Whatever the story of Jesus may be to the high angels, to us it must, like any other story, involve a beginning. A place where his story begins is a place. The time when it begins is a time. . . .

The how of his birth, all the poetry that has grown up around it — the wise men and the star, the shepherds keeping watch over their flocks by night, and the hymn the angels sang. If someone had been there with a camera, would he have recorded any of it, or was the birth of Jesus no more if no less wonderful than any other birth? Whatever the answer, it can be based only on faith. There is no other way. The kind of objective truth a camera could have recorded is buried beneath the weight of two thousand years.But there is of course another kind of truth. Whether he was born in 4 BC or AD 6, in Bethlehem or Nazareth, whether there were multitudes of the heavenly host to hymn the glory of it or just Mary and her husband — when the child was born the whole course of human history was changed. That is a truth as unassailable as any truth. Art, music, literature, Western culture itself with all its institutions and Western man's whole understanding of himself and his world — it is impossible to conceive how differently things would have turned out if that birth had not happened whenever, wherever, however it did. And there is a truth beyond that: For millions of people who have lived since, the birth of Jesus made possible not just a new way of understanding life but a new way of living it.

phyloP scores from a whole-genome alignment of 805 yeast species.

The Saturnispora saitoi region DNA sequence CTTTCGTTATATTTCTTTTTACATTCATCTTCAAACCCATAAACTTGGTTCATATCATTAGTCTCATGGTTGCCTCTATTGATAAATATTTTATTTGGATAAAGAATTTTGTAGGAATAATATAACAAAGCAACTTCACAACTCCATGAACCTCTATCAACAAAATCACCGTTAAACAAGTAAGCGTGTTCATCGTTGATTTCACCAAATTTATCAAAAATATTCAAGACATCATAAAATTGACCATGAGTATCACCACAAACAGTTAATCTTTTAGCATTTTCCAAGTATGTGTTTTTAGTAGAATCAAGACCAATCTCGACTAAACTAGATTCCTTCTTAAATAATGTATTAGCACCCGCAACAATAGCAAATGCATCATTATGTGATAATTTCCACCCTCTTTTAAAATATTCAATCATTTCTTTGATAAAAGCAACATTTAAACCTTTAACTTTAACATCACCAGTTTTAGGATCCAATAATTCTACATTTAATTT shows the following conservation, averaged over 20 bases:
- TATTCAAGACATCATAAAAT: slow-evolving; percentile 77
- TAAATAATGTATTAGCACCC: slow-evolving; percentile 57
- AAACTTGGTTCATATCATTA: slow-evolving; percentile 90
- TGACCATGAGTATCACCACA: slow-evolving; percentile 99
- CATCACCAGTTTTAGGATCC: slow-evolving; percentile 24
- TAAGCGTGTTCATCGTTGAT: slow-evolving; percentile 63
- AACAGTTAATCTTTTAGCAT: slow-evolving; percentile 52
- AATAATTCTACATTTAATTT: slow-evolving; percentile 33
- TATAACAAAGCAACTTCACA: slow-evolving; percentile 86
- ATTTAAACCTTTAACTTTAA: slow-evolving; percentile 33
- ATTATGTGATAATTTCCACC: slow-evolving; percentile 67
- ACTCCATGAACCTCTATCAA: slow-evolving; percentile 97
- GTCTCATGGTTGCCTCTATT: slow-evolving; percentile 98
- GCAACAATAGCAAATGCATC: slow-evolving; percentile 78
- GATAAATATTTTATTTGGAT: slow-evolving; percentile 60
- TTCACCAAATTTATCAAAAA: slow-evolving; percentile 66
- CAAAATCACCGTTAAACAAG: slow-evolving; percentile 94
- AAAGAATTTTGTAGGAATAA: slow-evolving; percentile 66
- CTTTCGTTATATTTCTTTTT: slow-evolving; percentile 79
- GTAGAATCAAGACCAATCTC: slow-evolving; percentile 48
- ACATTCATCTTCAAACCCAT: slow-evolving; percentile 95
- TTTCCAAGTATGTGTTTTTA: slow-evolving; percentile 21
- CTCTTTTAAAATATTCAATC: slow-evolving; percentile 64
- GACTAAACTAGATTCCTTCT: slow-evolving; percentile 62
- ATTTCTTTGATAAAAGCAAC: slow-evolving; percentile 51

Frederick Buechner, The Faces of Jesus